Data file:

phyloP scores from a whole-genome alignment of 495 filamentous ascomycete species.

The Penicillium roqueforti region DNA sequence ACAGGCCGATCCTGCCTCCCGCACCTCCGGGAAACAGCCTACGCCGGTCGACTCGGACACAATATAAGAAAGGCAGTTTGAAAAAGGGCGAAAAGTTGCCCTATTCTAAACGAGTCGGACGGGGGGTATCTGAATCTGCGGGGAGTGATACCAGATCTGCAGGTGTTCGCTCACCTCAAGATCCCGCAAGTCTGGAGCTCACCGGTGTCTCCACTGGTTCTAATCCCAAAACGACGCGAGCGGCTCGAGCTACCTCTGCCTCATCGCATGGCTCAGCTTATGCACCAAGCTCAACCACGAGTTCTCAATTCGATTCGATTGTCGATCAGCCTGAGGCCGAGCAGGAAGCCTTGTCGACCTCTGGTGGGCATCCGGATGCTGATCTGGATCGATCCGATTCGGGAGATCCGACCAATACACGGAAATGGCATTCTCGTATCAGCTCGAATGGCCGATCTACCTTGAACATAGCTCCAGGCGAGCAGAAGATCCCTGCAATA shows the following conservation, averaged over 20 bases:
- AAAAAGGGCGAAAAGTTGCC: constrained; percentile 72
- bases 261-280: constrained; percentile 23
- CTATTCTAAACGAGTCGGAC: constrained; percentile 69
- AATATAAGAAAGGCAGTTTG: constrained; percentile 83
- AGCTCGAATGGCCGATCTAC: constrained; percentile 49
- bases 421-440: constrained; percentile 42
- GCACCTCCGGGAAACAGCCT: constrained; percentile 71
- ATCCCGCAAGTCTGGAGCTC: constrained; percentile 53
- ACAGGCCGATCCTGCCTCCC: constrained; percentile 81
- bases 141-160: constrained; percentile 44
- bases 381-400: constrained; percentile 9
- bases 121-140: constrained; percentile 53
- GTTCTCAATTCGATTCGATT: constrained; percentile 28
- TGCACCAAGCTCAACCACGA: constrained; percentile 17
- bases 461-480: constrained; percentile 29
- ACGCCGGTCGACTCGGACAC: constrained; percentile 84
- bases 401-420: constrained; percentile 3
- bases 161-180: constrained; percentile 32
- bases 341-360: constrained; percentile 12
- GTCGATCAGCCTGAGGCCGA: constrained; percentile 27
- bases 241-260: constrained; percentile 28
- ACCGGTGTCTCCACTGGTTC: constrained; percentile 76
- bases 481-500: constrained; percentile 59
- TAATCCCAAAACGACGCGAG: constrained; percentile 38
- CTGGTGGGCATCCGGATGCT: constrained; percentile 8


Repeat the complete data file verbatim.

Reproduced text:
phyloP scores from a whole-genome alignment of 495 filamentous ascomycete species.

The Penicillium roqueforti region DNA sequence ACAGGCCGATCCTGCCTCCCGCACCTCCGGGAAACAGCCTACGCCGGTCGACTCGGACACAATATAAGAAAGGCAGTTTGAAAAAGGGCGAAAAGTTGCCCTATTCTAAACGAGTCGGACGGGGGGTATCTGAATCTGCGGGGAGTGATACCAGATCTGCAGGTGTTCGCTCACCTCAAGATCCCGCAAGTCTGGAGCTCACCGGTGTCTCCACTGGTTCTAATCCCAAAACGACGCGAGCGGCTCGAGCTACCTCTGCCTCATCGCATGGCTCAGCTTATGCACCAAGCTCAACCACGAGTTCTCAATTCGATTCGATTGTCGATCAGCCTGAGGCCGAGCAGGAAGCCTTGTCGACCTCTGGTGGGCATCCGGATGCTGATCTGGATCGATCCGATTCGGGAGATCCGACCAATACACGGAAATGGCATTCTCGTATCAGCTCGAATGGCCGATCTACCTTGAACATAGCTCCAGGCGAGCAGAAGATCCCTGCAATA shows the following conservation, averaged over 20 bases:
- AAAAAGGGCGAAAAGTTGCC: constrained; percentile 72
- bases 261-280: constrained; percentile 23
- CTATTCTAAACGAGTCGGAC: constrained; percentile 69
- AATATAAGAAAGGCAGTTTG: constrained; percentile 83
- AGCTCGAATGGCCGATCTAC: constrained; percentile 49
- bases 421-440: constrained; percentile 42
- GCACCTCCGGGAAACAGCCT: constrained; percentile 71
- ATCCCGCAAGTCTGGAGCTC: constrained; percentile 53
- ACAGGCCGATCCTGCCTCCC: constrained; percentile 81
- bases 141-160: constrained; percentile 44
- bases 381-400: constrained; percentile 9
- bases 121-140: constrained; percentile 53
- GTTCTCAATTCGATTCGATT: constrained; percentile 28
- TGCACCAAGCTCAACCACGA: constrained; percentile 17
- bases 461-480: constrained; percentile 29
- ACGCCGGTCGACTCGGACAC: constrained; percentile 84
- bases 401-420: constrained; percentile 3
- bases 161-180: constrained; percentile 32
- bases 341-360: constrained; percentile 12
- GTCGATCAGCCTGAGGCCGA: constrained; percentile 27
- bases 241-260: constrained; percentile 28
- ACCGGTGTCTCCACTGGTTC: constrained; percentile 76
- bases 481-500: constrained; percentile 59
- TAATCCCAAAACGACGCGAG: constrained; percentile 38
- CTGGTGGGCATCCGGATGCT: constrained; percentile 8